Microsoft Launches Unified Communications Products

Microsoft on Tuesday launched its unified communications product line, backed by a phalanx of 50 industry partners at a San Francisco event. The software giant is now offering a variety of server, desktop, and device software aimed at consolidating the various ways in which business users communicate with one another. Microsoft's message here is clear: With its easy-to-use software, the company intends to relegate the PBX to the same technological backwater as the mainframe.

"Today's announcement is about is taking the magic of software and applying it to phone calls," Microsoft chairman Bill Gates said during a keynote address at the event. "We don't just say phone calls because, of course, once you get software in the mix, the capabilities go way beyond what anybody thinks of today when we think of phone calls. But really the milestone that we're at is that we're finally bringing to this idea of trying to get in contact with somebody, knowing what number to call, knowing how to connect many people together, knowing when they're available."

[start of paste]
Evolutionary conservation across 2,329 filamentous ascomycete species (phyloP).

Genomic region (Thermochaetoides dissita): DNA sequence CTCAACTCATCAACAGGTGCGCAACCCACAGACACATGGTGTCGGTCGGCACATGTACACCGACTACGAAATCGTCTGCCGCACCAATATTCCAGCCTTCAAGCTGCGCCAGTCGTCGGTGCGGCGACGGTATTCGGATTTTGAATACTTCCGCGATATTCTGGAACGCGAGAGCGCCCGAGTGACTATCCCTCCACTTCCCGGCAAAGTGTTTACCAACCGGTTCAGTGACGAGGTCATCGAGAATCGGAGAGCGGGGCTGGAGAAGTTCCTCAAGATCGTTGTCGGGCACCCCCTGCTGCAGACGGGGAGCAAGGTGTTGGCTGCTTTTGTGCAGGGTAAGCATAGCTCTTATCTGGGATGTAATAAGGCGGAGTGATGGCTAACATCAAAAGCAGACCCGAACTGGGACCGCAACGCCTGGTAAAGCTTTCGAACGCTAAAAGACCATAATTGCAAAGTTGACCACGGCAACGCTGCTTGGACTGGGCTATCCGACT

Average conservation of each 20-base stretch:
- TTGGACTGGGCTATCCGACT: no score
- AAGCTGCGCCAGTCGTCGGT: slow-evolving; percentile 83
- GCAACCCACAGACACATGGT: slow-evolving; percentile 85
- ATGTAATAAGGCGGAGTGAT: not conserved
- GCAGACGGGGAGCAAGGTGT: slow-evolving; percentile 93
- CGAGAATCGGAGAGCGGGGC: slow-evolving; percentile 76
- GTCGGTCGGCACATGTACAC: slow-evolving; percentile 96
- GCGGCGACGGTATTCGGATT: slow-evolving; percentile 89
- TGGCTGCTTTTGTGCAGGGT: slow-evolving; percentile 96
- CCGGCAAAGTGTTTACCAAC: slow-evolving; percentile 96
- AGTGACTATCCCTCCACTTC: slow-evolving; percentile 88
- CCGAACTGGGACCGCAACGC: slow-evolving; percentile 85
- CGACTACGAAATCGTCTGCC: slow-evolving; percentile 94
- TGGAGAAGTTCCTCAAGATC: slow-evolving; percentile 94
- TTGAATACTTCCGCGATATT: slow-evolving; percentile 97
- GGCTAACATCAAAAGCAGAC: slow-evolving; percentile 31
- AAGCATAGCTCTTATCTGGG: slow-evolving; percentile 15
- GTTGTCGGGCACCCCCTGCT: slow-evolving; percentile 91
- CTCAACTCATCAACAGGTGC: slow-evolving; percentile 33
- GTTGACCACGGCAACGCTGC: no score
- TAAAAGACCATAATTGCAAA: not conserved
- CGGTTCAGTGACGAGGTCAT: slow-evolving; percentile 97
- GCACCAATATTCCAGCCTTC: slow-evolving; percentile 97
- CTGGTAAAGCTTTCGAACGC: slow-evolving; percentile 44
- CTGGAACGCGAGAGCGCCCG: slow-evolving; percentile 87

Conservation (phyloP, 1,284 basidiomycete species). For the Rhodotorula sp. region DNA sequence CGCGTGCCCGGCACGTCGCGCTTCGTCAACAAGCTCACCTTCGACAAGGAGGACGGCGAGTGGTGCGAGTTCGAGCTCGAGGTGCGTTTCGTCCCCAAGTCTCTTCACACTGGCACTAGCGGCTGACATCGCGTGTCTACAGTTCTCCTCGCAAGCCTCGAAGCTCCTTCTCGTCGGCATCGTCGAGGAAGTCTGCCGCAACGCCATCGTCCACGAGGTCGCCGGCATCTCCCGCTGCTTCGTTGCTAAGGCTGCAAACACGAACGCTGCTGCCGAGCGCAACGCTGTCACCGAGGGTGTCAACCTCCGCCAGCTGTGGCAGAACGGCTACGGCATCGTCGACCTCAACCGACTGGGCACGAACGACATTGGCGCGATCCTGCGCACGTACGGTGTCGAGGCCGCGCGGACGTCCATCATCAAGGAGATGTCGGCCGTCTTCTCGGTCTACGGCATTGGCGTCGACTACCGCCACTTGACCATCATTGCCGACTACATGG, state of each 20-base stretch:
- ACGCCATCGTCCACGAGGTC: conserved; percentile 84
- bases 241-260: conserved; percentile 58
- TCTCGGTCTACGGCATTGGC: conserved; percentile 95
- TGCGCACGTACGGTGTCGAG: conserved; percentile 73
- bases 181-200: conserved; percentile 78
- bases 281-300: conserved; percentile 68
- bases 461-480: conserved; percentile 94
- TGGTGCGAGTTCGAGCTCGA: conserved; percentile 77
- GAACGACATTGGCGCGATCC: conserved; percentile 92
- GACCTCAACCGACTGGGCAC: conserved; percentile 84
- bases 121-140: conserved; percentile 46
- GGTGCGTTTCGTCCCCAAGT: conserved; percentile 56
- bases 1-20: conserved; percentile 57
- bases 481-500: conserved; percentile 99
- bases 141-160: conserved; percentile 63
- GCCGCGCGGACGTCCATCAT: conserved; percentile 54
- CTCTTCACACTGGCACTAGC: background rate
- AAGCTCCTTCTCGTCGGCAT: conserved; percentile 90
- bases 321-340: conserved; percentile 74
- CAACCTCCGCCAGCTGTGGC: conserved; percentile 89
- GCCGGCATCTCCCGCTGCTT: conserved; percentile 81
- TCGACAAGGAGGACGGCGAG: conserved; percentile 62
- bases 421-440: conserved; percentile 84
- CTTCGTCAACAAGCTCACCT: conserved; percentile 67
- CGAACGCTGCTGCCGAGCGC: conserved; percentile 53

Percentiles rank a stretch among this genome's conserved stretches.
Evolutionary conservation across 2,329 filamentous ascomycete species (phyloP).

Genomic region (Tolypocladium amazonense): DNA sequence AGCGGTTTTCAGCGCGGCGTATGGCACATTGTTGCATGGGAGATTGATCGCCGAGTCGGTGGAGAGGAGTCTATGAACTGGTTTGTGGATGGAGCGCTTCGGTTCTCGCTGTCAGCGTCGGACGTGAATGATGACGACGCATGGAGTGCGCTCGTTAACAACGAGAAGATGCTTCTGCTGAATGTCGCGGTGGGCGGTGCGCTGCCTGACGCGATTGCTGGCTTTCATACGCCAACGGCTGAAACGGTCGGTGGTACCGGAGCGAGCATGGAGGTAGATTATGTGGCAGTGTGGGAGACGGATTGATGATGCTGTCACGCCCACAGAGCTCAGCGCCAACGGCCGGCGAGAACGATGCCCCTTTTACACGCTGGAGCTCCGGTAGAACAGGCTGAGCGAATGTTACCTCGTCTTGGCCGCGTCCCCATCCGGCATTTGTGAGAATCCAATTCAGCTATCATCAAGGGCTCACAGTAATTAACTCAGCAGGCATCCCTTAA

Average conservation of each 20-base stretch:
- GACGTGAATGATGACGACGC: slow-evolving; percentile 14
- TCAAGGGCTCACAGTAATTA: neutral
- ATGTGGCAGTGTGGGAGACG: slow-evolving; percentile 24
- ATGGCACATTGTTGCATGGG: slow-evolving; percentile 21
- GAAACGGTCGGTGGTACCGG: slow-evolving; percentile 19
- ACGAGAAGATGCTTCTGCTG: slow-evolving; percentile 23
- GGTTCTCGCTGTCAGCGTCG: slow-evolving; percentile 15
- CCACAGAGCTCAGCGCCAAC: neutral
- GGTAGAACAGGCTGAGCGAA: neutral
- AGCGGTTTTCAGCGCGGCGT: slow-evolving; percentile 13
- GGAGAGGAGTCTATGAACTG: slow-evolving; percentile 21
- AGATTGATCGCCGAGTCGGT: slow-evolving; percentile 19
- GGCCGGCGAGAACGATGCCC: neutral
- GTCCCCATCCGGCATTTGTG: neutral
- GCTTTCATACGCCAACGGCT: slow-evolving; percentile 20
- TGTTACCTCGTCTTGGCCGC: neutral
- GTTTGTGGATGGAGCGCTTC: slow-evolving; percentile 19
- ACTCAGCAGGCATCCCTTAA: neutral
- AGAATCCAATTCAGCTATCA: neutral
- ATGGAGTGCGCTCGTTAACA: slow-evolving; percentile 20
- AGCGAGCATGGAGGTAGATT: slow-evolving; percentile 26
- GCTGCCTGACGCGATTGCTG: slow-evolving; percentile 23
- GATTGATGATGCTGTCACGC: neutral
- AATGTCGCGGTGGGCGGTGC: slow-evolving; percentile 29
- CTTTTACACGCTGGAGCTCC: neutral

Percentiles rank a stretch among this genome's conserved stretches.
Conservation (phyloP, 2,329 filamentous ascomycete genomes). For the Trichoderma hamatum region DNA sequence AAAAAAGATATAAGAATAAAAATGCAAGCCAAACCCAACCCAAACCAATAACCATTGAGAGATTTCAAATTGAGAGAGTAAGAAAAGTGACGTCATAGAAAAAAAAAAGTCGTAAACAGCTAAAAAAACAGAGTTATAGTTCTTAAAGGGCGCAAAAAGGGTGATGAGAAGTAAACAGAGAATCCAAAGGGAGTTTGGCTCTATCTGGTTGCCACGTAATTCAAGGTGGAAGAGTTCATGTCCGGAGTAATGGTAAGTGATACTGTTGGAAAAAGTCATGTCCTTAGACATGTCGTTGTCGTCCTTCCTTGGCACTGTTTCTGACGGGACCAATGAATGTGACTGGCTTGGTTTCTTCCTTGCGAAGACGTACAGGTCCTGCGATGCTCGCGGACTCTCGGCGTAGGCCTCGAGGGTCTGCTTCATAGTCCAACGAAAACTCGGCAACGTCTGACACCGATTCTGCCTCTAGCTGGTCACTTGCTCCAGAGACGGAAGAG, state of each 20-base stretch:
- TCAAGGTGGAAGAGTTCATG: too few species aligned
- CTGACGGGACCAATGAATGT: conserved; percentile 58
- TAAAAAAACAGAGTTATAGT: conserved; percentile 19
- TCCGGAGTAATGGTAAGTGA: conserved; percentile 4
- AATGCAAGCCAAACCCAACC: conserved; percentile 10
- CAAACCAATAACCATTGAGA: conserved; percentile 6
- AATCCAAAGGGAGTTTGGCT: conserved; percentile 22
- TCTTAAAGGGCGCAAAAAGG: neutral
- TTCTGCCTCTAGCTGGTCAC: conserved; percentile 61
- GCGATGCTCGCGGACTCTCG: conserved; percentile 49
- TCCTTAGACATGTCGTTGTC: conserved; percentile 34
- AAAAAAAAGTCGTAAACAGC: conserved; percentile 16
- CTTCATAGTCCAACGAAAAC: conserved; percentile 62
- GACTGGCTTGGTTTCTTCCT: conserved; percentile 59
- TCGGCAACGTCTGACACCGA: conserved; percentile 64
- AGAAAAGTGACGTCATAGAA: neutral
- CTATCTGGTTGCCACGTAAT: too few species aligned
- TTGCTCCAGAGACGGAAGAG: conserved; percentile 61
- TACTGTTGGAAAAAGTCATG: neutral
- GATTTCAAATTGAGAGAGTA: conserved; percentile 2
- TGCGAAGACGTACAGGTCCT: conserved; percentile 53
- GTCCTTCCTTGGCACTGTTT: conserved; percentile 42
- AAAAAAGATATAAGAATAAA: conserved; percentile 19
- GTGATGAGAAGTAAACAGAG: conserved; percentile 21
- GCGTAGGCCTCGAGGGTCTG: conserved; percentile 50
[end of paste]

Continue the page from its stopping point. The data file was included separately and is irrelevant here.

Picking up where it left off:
From a product standpoint, Microsoft is building on the integrated features in its Active Directory (AD) and Exchange Server products and adding a new server, Office Communications Server, to the mix. On the client, users will be able to integrate IM, voice, and video communications via Office Communicator 2007, and perform virtual meetings via Office Live Meeting, which will now be sold as a hosted service. Microsoft is also providing integration with a new generation of handset- and software-based telephony products, as well as Windows Mobile-based smart phones.

In some ways, the biggest news here is the deep industry involvement. Microsoft was joined on stage by over 50 partners, including such companies as Nortel, Ericsson, Asus, NEC, and SAP, all of whom are creating solutions that integrate with Microsoft's unified communications software and hardware.

"The transformation of software-based communications is going to be as profound as the shift from typewriters to word processors," Gates said. He may just be right.

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